Every year, I read George Orwell’s 1984. Not because it’s a good book (although it is), but for the fact that I am paranoid as hell about everything and everyone. Which brings me to “Room 101”. In the book, there’s this thing called Room 101. Inside Room 101 is your worst fear, what really scares you. For our protagonist, Winston Smith, it was a rat-filled cage to the head (which was, if I remember correctly, what they did to some guy in that Missing In Action movie). Anyway, while contemplating how Winston Smith totally sold-out Julia, I started thinking about what would be in my Room 101. It didn’t take me long to figure it out. I thought, almost immediately, about something that I saw when I was a kid. It was a TV commercial. Back around 1982, the gore/slasher flick was king. Since drive-ins were still around, there was plenty od screen space for movies with nubile, oversexed teens, played by people who were so obviously over the age of 37, to be sliced and diced for the transgression of wantin’ to get it on in the woods. The commercial that traumatized me was the advertisement for the movie The Beast Within. I’m not going to go into details about the ad, except to say that it scared the beejezus out of me. To be totally honest, all these years later, I still haven’t seen the movie — even though you can easily score it in the 5 buck bin at just about any DVD store. I’m not sure if it’s philosophically correct to say so, but that commercial really scared the shit out of me. So, if I were 8 years old (hell, even now) my Room 101 would be that same commercial played on a loop. That commercial, on a loop, on a hi-def TV. The funny thing is, is that I had developed, over the ensuing years, not just an irrational fear of TV commercials for horror flicks, but a fear of TV commercials in general. I knew then and now, that my fear was irrational. It was, not just because my fear was generated at a time when I wasn’t fully capable of reasonable thought, but primarily beacuse having a fear of a TV commercial served no purpose. The other day, it was sunny out, so I decided to be a good, energy-conserving Californian, and hang my laundry out to dry. I was hanging up my Morrissey tee when a bee buzzed me. Naturally I freaked out. I have what any reasonable person might call an insane fear of bees. More to the point, I have an insane fear of being stung by Africanized Killer Bees (blame Mutual of Omaha for that one). I decided that the best course of action would not be to simply let the bee fly off, but to start shouting and waving my hands about in a frenzied semifore that, I suppose signaled to the bee the words (translated into bee language) “go away”. I hoped that the bee would be so stunned by the sight of a five foot tall human shouting and waving her hands in the air for no discernable reason, that it would freak out and leave. Which it did — but before I had even commenced to my anti-bee dance. Once I had stopped my impersonation of Chicken Little, and was safely locked behind a sliding glass door, I, regaining my sense of composure and reason, asked myself, ‘why the hell was I so afraid of that bee?’. My fear of a creature that is less than an inch long is like my fear of that movie commercial — completely and totally irrational. I have no good reason to be afraid of that or any single bee. It was epistemology all over again. And amazingly enough, a question that had been on my mind in that class came to mind again: is it possible to rationally hold irrational beliefs? Meaning, can we justify holding a belief that is a tad on the unreasonable side? In particular, can we reasonably hold an irrational belief if that belief, however irrational, enables us to make rational choices? Usually the answer is not only is it not possible to generate rational beliefs from irrational beliefs, but a straight-up no. Now that I’m thinking about it, I’m not sure that the no’s have it. For the record, in addition to bees, I’m also afraid of clowns, inflated balloons, crickets (or any hopping insect generally), and touching other people’s electronic equipment (computers, laptops, digital cameras, anything that has batteries or plugs in). Really. I have a phobia about touching other people’s electronic stuff. I have absolutely no idea where that one came from. Now, my other fears may serve no purpose (being afraid of clowns or balloons), but being afraid of bees may serve a purpose. A person may have a good reason to fear bees, as in the case of a person with a bee allergy. Their life may depend on their fear. So, if I had a bee allergy, my thoughts (or beliefs if we’re being technical) may include: I am allergic to bees. Bees sting. Bee stings cause an allergic reaction in people who are allergic to them. I should not get stung by bees, and so on. Those are completely legitimate reasons for fearing bees. One who is allergic and believes these things is thought of as reasonable. Ok,so say I am not allergic to bees, which I am not. But my beliefs go something like this: Bees have stingers. Stingers will pierce your skin. That hurts. I am a total wuss when it comes to pain. I don’t want pain, etc. My life may not depend on it, but my wussoutedness when it comes to pain I believe gives me reason to fear bees just the same. Even if someone says that getting stung by a bee in nothing compared with the pain of something like childbirth. Apples and oranges, people. Nonetheless, avoidance of pain is not irrational. But someone might say my clothesline dancing was. But that brings in something that we haven’t until this point considered: the difference between irrational beliefs and irrational acts. The belief, according to the philosopher, to be justifiably true must not be based on emotion. That is, our beliefs ( those that are justifiable, anyway) are the product of a reasonable thought process. Emotions, as Mr. Spock will tell you, are not reasonable. But, I will say that what I do is, to some degree, emotionally driven. For example, I conclude, after some thought, that I will take a philosophy of language class. I have a whole host of reasons for doing so. Let’s say that some go along the lines of: taking this class is beneficial for a person studying philosophy, blah, blah, blah. I haven’t dragged in the fact that I find the whole pursuit useless, and on top of that, the professor is a little longwinded and boring. Pushing emotions aside, I take the class. Now, I take the class, which was the result of reasoned argumentation. The enthusiasm with which I participate in the class, however, is determined by other factors — many of which are emotional. I have plenty of “rational”reasons for taking the class, but I do it half-assed because I just can’t stand the class itself. What I am experiencing is a conflict between my reason and my emotion. This leads me to a question — which is actually irrational, the emotion or the belief that is inextricably tied to that emotion? How do our emotions interplay with our beliefs? Is an irrational belief such as a phobia only understandable as a psychological phenomena or can they be accounted for philosophically? It seems that, no matter how hard I try, my beliefs about clowns, bees, or movie trailers are bound to emotions. These emotions influence my beliefs and my actions that re based on those beliefs. I ask here, which takes precedence — my emotion, my belief, or my action that is influenced by one or most likely both — what I am asking, is which one is the irrational one? Try as I might to prevent such a thing from happening, my emotions (however irrational they may be) inform my beliefs and influence the decisions that I make, even the decisions that I claim are rendered in a rational manner. Our biggest problem is that we have difficulty defining words like “irrationality” and “rationality”. We are, in our everyday discourse, not always entirely sure if we are using our words in the same way that others are using them. We may imbue our words (and meanings) with poetic or religious sensibility. We are often ambiguious or vague with our language or we may be misusing our words (as in the case when we use words that we believe are synonymous, but are not). Our words often have colloquial or social contexts when we use them. When I say that I am “rational”, I am suggesting some sort of justification for why I believe as I do. This may not be the case for others, and is not alway the case for myself. As of this moment, I say that my thoughts are reasonable. But there is a problem here. All of my assertions are primed on one BIG assumption: I am rational. This presupposes that my beliefs are rational, as would be required to undertake any account of my rationality. So, what I am saying is that I am rationally holding rational beliefs, based on the idea that I had to be rational in order to hold my beliefs in the first place. That is, i have to be ina reasonable frame of mind to conjure reasonable beliefs. This is all, unfortunately, some rotten sort of question-begging. Sorry, but it seems that it is, alas, unavoidable. So let’s just forget all about it, shall we? So, to say that I have an irrational belief implies that there is some sort of irrationality in my ability to process my beliefs ( you may call this emotion, if you like). But, if I am being strict about the role emotion should play in my belief processes, then I would say that that irrationality is more likely to give me false beliefs, and that there is, therfore, no chance that I would ever get a rational belief from an irrational one. This leads me, once again, to asking, am I right on my terminology? Is the problem that I’m not thinking straight semantically? It is important to figure out what we are saying or what we mean (or “mean”) when we say that we believe anything. The justification of our beliefs depends on the clarity of our language ( that is, to paraphrase Orwell, if we don’t have our words straight, we can’t have our thoughts straight, since how we think is necessarily in words). Being clear is vitally important. So, maybe my problem isn’t so much epistemic as it is semantic. The problem is that I am dealing with an extraordinarily muddled language that forces me to think in ways that aren’t correct (worse than that, ways that can’t get correct). I’m not so smug to deny that I’m saying anything new here, but in philosophy, we deal with a very (often annoyingly) specific, technical nomenclature. Unfortunately, we live in a world where those same very specific, technical words are jointly used by ordinary people, who use words like “belief” and “thought” and “idea” interchangably. In the ordinary world, we use philosophical words like “argument”, “valid”, or “intuition” in ways that are nowhere near as precise as the philosopher demands. And as my words are imprecise, moreso are my emotions — which tend to be tossed aside by the philosopher completely. I can think (or at least attempt to think) my thoughts as clearly and succinctly in my head, but as soon as I attempt to articulate them, I lose something… clarity, meaning. And, something is added — what I FEEL. It is strange that, given that we philosophers hate emotions so, that it is our emotions that have the clarity and purity that often our rational thoughts and or words do not. My emotions are immediate and so strong, that oftentimes, they do not need words. I ran from the bee because I had to. That, perhaps, is its own justification. But, I must remind myself that the clarity of an emotion is not always so clear, and as the philosopher reminds me, my emotions can lead me to many false beliefs, including the belief that clowns are malevolent beings sent up from the deep trenches of hell to frighten the ever-loving poop out of people. So, as I look at my irrational beliefs, I ask, what have I? Where do I go from here? If I fear that my language fails me, then I must turn to my sentiments. But, my sentiments are often irrational and wrong. Which gets me right bact to where I started. Hmmm.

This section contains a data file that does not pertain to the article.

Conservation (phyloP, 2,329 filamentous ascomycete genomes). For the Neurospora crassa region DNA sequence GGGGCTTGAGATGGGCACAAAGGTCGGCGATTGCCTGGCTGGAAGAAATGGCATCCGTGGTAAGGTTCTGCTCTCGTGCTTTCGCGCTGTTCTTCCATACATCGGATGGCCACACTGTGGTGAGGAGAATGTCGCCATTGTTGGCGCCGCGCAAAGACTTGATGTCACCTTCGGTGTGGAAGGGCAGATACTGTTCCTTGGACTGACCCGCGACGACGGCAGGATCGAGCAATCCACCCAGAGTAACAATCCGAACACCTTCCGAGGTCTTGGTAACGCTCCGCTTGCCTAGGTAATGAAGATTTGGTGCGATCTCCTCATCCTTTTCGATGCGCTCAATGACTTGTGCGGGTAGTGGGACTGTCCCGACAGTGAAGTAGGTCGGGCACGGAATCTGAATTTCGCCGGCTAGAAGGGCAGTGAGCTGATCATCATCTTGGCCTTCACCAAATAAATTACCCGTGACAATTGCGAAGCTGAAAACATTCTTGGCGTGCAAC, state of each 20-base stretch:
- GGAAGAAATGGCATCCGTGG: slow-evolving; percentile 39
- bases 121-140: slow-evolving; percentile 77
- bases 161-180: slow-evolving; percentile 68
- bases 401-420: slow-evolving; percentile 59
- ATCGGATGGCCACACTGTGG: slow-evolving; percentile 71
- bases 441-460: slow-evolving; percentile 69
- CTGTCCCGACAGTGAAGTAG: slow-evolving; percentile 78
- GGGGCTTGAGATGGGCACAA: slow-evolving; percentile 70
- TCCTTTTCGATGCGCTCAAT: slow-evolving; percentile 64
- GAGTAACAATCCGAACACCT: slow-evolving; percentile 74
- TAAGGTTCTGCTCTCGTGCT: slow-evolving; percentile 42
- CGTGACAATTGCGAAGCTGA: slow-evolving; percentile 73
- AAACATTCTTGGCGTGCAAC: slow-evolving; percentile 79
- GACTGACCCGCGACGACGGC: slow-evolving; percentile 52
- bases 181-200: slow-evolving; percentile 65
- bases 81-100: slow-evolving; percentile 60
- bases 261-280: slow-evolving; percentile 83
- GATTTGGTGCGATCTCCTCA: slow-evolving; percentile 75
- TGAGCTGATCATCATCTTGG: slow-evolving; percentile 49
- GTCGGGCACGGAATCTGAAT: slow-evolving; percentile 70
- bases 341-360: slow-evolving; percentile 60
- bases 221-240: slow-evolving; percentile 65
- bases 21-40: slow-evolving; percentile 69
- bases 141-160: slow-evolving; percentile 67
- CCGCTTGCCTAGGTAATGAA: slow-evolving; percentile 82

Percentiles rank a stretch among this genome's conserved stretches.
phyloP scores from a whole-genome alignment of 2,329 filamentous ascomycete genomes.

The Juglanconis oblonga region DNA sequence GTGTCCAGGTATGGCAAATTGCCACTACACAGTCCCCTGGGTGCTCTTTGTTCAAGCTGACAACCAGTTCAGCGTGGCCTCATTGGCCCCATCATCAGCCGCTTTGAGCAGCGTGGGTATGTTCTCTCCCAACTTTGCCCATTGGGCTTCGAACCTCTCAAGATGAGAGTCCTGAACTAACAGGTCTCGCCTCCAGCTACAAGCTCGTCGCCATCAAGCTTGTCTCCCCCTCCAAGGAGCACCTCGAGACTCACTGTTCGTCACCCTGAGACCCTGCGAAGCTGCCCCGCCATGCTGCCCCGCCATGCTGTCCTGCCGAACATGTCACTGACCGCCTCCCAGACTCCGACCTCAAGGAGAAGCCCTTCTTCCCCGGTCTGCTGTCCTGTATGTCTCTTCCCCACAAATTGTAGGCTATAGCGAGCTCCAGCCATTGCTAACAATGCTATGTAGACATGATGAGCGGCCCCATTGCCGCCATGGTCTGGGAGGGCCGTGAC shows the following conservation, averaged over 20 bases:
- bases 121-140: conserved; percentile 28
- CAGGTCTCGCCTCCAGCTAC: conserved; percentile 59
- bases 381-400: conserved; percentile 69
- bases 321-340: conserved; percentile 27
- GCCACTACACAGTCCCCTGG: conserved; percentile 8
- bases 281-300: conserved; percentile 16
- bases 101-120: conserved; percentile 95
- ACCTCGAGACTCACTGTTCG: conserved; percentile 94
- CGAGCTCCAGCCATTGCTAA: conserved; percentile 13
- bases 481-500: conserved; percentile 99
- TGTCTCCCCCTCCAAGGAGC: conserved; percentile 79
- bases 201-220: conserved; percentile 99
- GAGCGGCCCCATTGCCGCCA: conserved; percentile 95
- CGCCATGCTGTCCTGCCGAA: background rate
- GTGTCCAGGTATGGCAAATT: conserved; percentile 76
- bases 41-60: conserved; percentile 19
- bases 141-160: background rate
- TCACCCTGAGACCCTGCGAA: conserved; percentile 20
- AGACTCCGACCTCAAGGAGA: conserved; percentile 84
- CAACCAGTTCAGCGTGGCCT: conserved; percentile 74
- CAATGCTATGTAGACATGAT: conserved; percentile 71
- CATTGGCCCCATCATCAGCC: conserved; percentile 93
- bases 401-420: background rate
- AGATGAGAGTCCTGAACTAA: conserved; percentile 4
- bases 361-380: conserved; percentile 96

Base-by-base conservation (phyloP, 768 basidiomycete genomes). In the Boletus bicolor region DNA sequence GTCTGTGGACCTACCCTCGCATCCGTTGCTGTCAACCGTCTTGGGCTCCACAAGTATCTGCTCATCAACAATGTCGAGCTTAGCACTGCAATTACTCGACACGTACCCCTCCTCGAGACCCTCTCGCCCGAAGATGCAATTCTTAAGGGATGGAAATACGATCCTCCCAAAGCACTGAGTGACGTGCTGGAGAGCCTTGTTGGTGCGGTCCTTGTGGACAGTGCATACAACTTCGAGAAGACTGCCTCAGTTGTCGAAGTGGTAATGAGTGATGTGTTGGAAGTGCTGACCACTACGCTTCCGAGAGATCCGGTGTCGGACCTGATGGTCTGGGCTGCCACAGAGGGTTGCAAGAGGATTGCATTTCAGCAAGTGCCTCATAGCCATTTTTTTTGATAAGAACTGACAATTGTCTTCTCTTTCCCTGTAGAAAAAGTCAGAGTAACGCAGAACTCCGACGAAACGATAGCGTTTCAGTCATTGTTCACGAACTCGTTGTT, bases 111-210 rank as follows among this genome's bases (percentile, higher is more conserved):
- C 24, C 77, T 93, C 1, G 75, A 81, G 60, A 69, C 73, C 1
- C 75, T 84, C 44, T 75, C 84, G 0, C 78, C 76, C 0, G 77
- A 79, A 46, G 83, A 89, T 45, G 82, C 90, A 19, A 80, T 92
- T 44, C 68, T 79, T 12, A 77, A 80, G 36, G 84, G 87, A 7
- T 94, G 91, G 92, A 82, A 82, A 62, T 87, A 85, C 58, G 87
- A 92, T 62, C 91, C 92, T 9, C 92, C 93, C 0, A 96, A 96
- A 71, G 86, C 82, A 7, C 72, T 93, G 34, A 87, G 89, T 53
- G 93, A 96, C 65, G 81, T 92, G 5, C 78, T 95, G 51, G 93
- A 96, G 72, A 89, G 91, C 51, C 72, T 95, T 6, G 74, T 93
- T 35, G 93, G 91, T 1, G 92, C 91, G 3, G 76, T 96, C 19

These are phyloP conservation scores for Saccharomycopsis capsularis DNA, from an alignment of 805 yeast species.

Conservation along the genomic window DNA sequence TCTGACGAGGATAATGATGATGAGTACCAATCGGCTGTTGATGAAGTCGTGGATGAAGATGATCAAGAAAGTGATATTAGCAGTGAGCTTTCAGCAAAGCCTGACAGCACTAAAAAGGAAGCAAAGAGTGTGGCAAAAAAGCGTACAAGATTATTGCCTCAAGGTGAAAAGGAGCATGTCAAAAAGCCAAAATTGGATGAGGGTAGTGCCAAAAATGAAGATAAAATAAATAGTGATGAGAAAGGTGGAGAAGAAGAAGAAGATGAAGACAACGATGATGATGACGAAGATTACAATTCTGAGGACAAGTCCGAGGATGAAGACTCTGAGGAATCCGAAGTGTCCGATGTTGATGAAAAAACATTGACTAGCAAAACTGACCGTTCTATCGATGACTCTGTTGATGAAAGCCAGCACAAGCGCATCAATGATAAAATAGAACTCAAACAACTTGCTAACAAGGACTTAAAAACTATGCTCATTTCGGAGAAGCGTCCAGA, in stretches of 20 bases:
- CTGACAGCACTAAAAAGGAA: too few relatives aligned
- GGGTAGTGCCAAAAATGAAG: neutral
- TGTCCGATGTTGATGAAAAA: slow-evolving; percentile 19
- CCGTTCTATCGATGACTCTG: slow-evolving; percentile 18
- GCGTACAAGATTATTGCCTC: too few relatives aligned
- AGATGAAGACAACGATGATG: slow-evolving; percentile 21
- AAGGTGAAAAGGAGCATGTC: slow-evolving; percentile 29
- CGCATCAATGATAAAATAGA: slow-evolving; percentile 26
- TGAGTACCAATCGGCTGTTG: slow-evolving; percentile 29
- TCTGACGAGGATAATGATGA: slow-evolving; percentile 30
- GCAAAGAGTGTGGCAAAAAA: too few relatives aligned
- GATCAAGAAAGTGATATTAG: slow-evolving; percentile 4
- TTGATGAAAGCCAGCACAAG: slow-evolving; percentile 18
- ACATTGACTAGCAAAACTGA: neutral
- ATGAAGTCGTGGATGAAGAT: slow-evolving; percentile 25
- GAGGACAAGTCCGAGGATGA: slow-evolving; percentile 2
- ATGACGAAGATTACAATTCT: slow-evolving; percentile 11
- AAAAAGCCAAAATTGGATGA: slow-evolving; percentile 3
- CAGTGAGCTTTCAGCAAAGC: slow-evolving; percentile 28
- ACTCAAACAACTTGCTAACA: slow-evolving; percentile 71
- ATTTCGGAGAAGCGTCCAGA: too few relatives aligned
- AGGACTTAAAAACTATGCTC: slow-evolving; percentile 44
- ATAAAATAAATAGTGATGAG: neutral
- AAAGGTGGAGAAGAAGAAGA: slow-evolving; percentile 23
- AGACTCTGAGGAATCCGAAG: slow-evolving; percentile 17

I’ve been on something of a kick lately. Actually, it started around 1977. I just can’t stop watching those damned Star Wars movies! To make matters worse, all that philosophy I’ve been studying has somehow crept it’s way into my watching what should be — as described by its creator, George Lucas, a series of kid’s movies. Damn the man. In addition to being filmically stuck on George Lucas’ space opera, I’m simultaneously stuck on the problem of evil. It’s not that my stuckness on the problem of evil is limited to all that guesswork about how a all-knowing, all-powerful, and perfectly good God allows evil — I’ve been thinking about the “problem” in a more general manner — that is, (and more specifically) how we use “evil” to describe the actions and psychological dispositions of individuals. I think that before I get into my topic at hand, it might do us a little good to understand the fantasy of Star Wars. George Lucas says, when taken in total, his movies are really the story of Anakin Skywalker (or Darth Vader if you prefer), who is modeled after the classic Greek tragic heroes. Plucked from obscurity, young slave boy, Anakin Skywalker is destined by the Gods (or by midichlorians) to become the greatest of all the Jedi. Our hero rises, but is done in by a tragic flaw. He eventually finds redemption and joins the gods (or in this case, becomes one with the Force). Lucas said he used classic archetypes as his templates (for more on these archetypes, read Jung or Joseph Campbell’s Hero with a Thousand Faces). People of my generation, however, didn’t care about subtext or the references to Greek tragedy. All we cared about is the fact that lightsabers were cool. And Wookies were cooler. For the record, Ewoks are not cool. Still, even if we had never heard of Joseph Campbell, or had ever heard of the mythology behind the saga, we understood that Star Wars was a classic story of the good guys versus the bad guys, and as always, the good guys won. The second trilogy ( although chronologically filmed first), which includes the newly retitled A New Hope, The Empire Strikes Back, and Return of the Jedi, the good and the bad were clear– bad guys = Empire, good guys = Rebel Alliance. Led by the flaxen-haired Luke Skywalker, the good guys destroyed the Death Star not once, but twice and saved the galaxy from the Nazi-esque Empire led by the Sith Lord Emperor Palpatine. In a true, awsomely Jesus-like goodness move Luke resisted Vader’s temptation to join him (even after Vader cuts off his hand!), and likewise resists Emperor Palpatine’s temptation to kill his own father and stand at the Emperor’s side. Luke is good and pure-hearted way beyond golly gee. Even the roguish scoundrel Han Solo is reformed. The Empire, on the other hand, exudes nothing but evil. Grand Moff Tarkin orders the destruction of Leia’s homeworld of Alderaan. Vader ( check this out) chokes his subordinates (killing the unfortunate Admiral Ozzel and Captain Needa), tortures his own daughter (although he didn’t know at the time, but it probably wouldn’t have made any difference), cuts off his son’s hand, backtracks on his deal with Lando Calrissian (quite possibly the only black, Armenian character in film history), tortures Han Solo and orders him encased in carbonite, just to name a few evil deeds. The only thing that I can think of that comes close to that kind of evil on the side of the Rebels is if you count the fact that Luke made out with his sister — but he didn’t know that she was when he did ( although I don’t think that if he did it would have made a difference). But, so far as episodes I, II, and III go, things are simple. Good and evil are very clearly defined ( I lifted those exact three words from a song). But, in 1999, George Lucas, probably in the desperate quest for more money (because he needs it), had to go and mess things up. Royally. Lucas decided that he needed to tell the backstory of Vader. Hello Phantom Menace! As we see young Vader, played by Jake Lloyd and Hayden Christensen (respectively), we see that Vader wasn’t always evil, but a guy with a couple of emotional issues who took a wrong step and wound up the personification of evil throughout the Galactic Empire. Hey, it could happen to anybody. We see that Anakin, like many of us, wasn’t born naturally bad. We see that, when we look closely, that Vader isn’t a bad guy. Vader is a guy who, like so many of us, stepped into a deep stinky puddle of moral ambiguity and got stuck. Vader’s fall wasn’t motivated by malevolence, but by (surprisingly) the want to do good. Vader was motivated by GOOD. This is what Hannah Arendt called the “banality of evil”. Evil, according to Arendt, isn’t carried out, for the most part, by evil people who want to infilct pain on everyone. In her summation of Nazi atrocities, Arendt suggested that “evil” like the Nazis (or in this case the Empire) is a matter of people who believe that what they are doing is right. They see their actions as normal. ( Call it cognitive dissonance or whatever you like, but even in our own lives we see people who do incredibly bad things who will insist that their goal was some ultimate good). If, in the case of the actions of Vader, he believed that what he was doing was good, and if that is indeed the case, we may ask ourselves what is evil? In the philosophy of religion, there is much talk of evil. The discussion deals, in large part, with the problem of evil as it pertains to our arguments for and against the existence of God. We ask how can a loving, powerful God permit evil? But as we ask this question, we enevitably ask ourselves ‘what is evil?’. When we attempt to answer the question, we tend to divide evil into two types: 1) natural evils, which include earthquakes, tornadoes, floods, disease, and general pain, like the pain I am feling in my hip as I am sitting in this very uncomfortable chair writing this post, and 2) moral evils, which we believ requires some sort of deliberate thought or action. Moral evils would include murder, rape, ill will, or odd-numbered Star Trek films. Looking at Vader, we ask, if Vader’s actions are good in his mind, but in the “real” world evil and hurtful to others, does an act of evil require an additional intentionality on the part of the agent? That is, in order for an act to be truly evil, does it require an evil mind as well? Evil mindedness in the Empire is best typified by Emperor Palpatine. Palpatine is guided by the Sith Code which states the following: Peace is a lie. There is only passion. Through passion, I gain strength. Through strength, I gain power. Through power, I gain victory. Through victory my chains are broken. (From Star Wars: Darth Bane: Path of Destruction. 2006. by Drew Karpyshyn. Del Rey Books. pg. 79). The Sith ‘Rule of Two’ states that among the Sith there is “One to embody the power, the other to crave it” (pg. 259). The Sith value treachery, betrayal and naked unrelenting ambition. These are qualities that are, according to most of us, more than a little evil. But, even among the evil-minded Sith, there is a goal behind their outer evil — one that, in their minds, brings some good. Let’s get back to the Germans for a second. Ok, for starters, we’ll admit that Palpatne is evil. Just as it is undeniable that many of Hitler’s henchmen were in no way motivated by any sort of good whatsoever. Ok. But what about the rank and file soldiers and citizens who believed in Hitler’s vision of a thousand-year Reich? What about those people who believed that what they were doing served an ultimate good? If every German pulled out their utilitarian calculus and weighed the pain that some (and assuming a relatively few) would experience in order to get to a prosperous, peaceful German Reich, they might have, with all good intentions, thought that what they were doing or allowing to happen was good. I believe this is where Anakin’s evil lies. He is not only not evil, but not even maliciously oriented. Although the purists may kill me where I stand for saying this, I hold that Episode III, Revenge of the Sith is the lynchpin of the saga. If you can bear Hayden Christensen’s “acting” (really it’s not just him in this one), you can see that Vader isn’t evil, or at least he is in Arendt’s sense of banal evil. *There’s the scene where Mace Windu is poised to kill Supreme Chancellor Palpatine. Anakin walks in on the battle. Windu insists that, to preserve the good, that Palpatine must be destroyed. But, little does Windu know, if Palpatine is destroyed, then Anakin will lose his wife Padme in childbirth. Palpatine is the only one who can help him. Anakin intervenes, but on the side of Palpatine. Windu is chucked out the window, plummeting to his death. * Anakin kills Windu because he wants to save the life of his wife and unborn child (obviously a pro-lifer. He’ll kill the adult to save the baby). This is a genuinely good thing to want to do. So let’s say this is Anakin’s primary motivation — he wants to save his family. This is good. This is something that we all would do if we knew that our loved ones were in danger. If we were in the same situation, and we genuinely believed that our actions are good (they may even be good), we ask again, is the act evil? This question, of course, has implications not only in asking questions about the nature of evil, but also in our determination of there is any evil at all. We may conclude that very few actions that appear to be evil are in fact evil. Ok, I see the guy in the corner frantically waving his hands in the air. He’s saying that there is evil, and in fact Anakin is evil for what he has done. A miscalculation doesn’t absolve us from moral responsibility. If we can’t see that our actions are evil, then we are doubly at fault. First for our actions and second, for our stupidity. So noted. But I say that, despite the fact that the acts are prima facie evil, that Anakin’s acgtions are not evil in the true sense of malevolent motivation. His actions are, at best, ambiguously evil. That is, we can still say that his actions, however painful to others, were not intentionally so, and were motivated by good. Where did I get this answer? From George Lucas himself. Lucas says that, despite all of his misdeeds, Anakin is still the “Chosen One”. Lucas, like Luke and Padme, insist that deep, down inside of Vader, there is good. He is not as “twisted and evil” as Obi-wan Kenobi claims. Lucas says that, had he stopped his story at Episode IV, Vader would have remained a personification of evil. But, he says it was his goal to show us that Vader was as much of a victim as a villain. In the long run it seems that Vader is the victim of his own rationalization. According to Lucas, Vader’s entire motivation for everything he does is that he will not betray the Republic. Lucas says, ” Nobody evil thinks of themselves as evil. They always believe that they’re doing good…” ( Lucas explains this point of view on the Revenge of the Sith bonus disk feature “The Chosen One”). Lucas explains that people thought of Vader as pure evil, but according to Lucas he is not. Lucas says that Vader is not a heartless machine but a guy who has “lost everything”. Vader, Lucas says, is motivated by the loss of his mother, by the fact that he is going to lose his wife, at his frustration at being denied — not exactly evil emotions. Actor Hayden Christensen says (and he should know), Vader still believes that he is the “Chosen One”. He’s committing evil not knowing that his actions are hurting other beings ( we can assume that in believing that he is the “Chosen One” Vader believes that he does no wrong). Christensen says that Vader’s inability to see his acts as anything but good may be due to the fact that Anakin is naive. That’s exactly the point. It may be naivete, or rationalization or plain bullshiting — it complicates judging an act. Our actions are not simple matters of yes/no or black/ white, but are complicated and infused with all sorts of reasoning and emotions that cloud motivations — even to ourselves that we cannot simply brand one act “evil” and another “good”. Palpatine tells Anakin that good is a point of view — not an objective certain fact ( amazingly, Ben Kenobi tells Luke this same sentiment in Return of the Jedi. Strange words to hear from such a principled Jedi Master). We see (later in the film) Anakin tell Obi-wan that, from his point of view, the Jedi are evil. How can we be certain what is truly good or evil, especially when we can reduce it to a point of view or an intention, or relies on the outcome of some expected result? This may lead us to a frightening possibility: there may be no such thing as “evil”. Throughout history, theologians, philosophers and laymen alike has wrestled with the question of evil assuming that not only is evil a clear-cut morally wrong action, but also that evil actually exists. Michael Hardt of Duke University says, ” Human nature is changable. Human nature isn’t good or evil”. Evil is a thing of which we are all capable. Evil, if we call any act as such, in its most common form, isn’t Nazis, or Darth Vader or even Dick Cheney. It’s the garden variety little scheming that we all do to ever-so-gently undermine a co-worker, or sabotage a good friend’s budding relationship with someone you despise, or giving yourself a leg-up on the competition. We may say (and we may be right) that any and all or these banal evils we commit are in their own painful way, good — not just for us, but for everyone. They may be more in the way of moral mistakes than moral evils. Ewan McGreggor, who plays Obi-wan Kenobi in Trilogy 1, says of Vader, “His [Anakin’s] slide to the Dark Side… comes from very human things– that he’s in love, and he’s going to be a father, and he’s jealous… we’ve all done it. Messed up things because we’re young and naive, and not able to step back and go ‘oh no, it’s ok'” (From the Star Wars Trilogy bonus disk feature “The Return of Darth Vader”). Then again, George Lucas said that there’s a tendency in some people who watch movies like Star Wars to dismiss them as mindless entertainment. There are others, he says who take the opposite track and read too much into it. Which is what I, and every other philosopher does when we write things like this.